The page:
On the opening afternoon of the camp as attendees began arriving at the host hotel, the coaches assisted the wonderful team of Stephanie from Trek Bikes and David Barrientos, owner of Tsunami Cycles in Austin, in fitting the athletes to bikes. In most cases the fit was the coaches’ first interface with most of the athletes. Throughout the following days of the camp, as we came to know each athlete and not just hear their stories but also come to be a part of their stories, the bonds of athlete to coach, veteran to veteran, veteran RWBer to civilian RWBer, and the myriad of other binding connections were made and enriched by our common experiences in life and the camp itself.

As I stood in the finish chute on race day as the first athletes began to conclude the race that was the consummation of the triathlon component of their camp weekend, I realized that I had the honor to know each athlete…from fit to finish. Fit to finish for me is the description of my coaching journey with the athletes. As I hung the finisher medal on the athletes that had been on the camp team Brandon and I coached, I was struck with the recognition of what a privilege it was to have been with them from fit to finish. My enduring hope for each person who participated in this year’s camp is that they will go on to reach new heights of achievement. And maybe along the way from time to time remember the coaches who were with them from fit to finish. I know we will remember the athletes. So, campers, in everything you do in the days ahead, wear the eagle in your heart as well as on your shirt and stay fit and finish strong!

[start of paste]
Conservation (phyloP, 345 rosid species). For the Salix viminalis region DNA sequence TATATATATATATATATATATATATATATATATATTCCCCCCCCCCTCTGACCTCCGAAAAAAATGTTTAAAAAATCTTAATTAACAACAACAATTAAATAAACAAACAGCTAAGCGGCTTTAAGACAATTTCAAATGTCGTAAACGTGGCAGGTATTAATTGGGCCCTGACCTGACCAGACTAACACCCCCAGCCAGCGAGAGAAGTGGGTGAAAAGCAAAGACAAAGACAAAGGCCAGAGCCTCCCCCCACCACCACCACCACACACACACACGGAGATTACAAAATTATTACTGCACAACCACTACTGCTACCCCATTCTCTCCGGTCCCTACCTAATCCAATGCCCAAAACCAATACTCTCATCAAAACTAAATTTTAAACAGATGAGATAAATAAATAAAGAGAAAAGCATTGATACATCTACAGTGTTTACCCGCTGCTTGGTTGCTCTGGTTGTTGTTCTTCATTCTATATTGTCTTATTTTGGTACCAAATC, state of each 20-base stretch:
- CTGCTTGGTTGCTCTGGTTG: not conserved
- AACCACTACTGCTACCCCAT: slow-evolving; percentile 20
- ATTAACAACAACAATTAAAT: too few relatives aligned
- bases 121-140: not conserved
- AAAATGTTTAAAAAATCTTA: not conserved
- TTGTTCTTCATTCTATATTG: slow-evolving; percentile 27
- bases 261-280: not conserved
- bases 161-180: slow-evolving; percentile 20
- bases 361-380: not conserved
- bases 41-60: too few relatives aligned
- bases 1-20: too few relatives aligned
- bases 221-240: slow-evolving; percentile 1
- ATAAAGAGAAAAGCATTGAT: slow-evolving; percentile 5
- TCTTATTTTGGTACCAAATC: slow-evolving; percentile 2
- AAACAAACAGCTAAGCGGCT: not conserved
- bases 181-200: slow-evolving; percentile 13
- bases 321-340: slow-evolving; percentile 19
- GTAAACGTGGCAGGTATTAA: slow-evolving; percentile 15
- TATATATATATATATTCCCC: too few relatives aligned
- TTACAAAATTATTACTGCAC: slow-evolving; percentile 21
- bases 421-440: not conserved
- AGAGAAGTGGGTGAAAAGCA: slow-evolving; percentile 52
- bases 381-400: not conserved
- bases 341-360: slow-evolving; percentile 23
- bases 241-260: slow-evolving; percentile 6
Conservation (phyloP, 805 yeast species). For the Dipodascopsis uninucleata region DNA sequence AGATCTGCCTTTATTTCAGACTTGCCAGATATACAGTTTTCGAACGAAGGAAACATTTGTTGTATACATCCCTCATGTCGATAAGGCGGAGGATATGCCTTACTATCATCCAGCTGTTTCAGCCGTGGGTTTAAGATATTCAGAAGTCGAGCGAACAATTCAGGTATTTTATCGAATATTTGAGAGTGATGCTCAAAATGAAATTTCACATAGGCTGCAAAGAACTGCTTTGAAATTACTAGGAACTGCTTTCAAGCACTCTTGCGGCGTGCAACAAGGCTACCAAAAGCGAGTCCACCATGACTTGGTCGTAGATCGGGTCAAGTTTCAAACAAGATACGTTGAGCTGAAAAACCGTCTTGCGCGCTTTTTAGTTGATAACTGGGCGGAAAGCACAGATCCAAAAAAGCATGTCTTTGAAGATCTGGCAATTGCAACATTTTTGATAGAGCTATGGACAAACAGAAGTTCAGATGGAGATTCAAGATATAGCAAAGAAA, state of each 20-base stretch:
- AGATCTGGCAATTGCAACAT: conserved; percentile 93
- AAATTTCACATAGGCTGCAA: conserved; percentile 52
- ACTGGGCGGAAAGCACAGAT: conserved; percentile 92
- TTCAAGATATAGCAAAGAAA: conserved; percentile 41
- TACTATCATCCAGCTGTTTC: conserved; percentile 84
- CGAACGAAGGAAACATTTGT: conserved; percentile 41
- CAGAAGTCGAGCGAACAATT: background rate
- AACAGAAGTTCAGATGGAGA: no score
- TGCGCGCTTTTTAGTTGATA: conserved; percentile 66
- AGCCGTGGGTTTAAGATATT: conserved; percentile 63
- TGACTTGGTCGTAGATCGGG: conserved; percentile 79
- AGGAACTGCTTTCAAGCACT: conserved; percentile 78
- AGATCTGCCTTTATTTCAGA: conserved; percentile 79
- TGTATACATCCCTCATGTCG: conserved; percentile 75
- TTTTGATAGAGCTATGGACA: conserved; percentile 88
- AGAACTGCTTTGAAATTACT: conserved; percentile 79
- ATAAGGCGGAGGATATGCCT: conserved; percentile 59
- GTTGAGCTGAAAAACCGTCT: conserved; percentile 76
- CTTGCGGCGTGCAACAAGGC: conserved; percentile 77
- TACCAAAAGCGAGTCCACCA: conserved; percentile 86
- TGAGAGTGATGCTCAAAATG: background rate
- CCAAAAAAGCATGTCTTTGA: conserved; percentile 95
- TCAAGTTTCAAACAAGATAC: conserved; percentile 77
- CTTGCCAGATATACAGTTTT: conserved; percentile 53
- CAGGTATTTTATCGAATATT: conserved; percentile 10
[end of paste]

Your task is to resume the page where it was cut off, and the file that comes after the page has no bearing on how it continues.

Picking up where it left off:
USMES TRACK CYCLING CAMP… OR CAMP INSPIRE?

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USMES CAMPERS AT THE OTC VELODROME – Photo by Jim Gallahan

Earlier this month I had the unique opportunity to attend a track cycling camp in Colorado Springs at the Olympic Training Center sponsored by U.S. Military Endurance Sports. I had hoped to pen a bit about my experience there much sooner than this but it has taken this amount of time to truly begin to synthesize how that experience impacted me: as an athlete, a coach, and as a veteran.

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Photo by Nathan Gallahan

Words like inspiring are used so often these days that sometimes it seems that we need to manufacture new ones to adequately express our experiences. Yet, in some cases, the old words still express things best. Inspiring is exactly what my time at the OTC was for me. Continue reading

From There To Here: My Triathlon … And More Story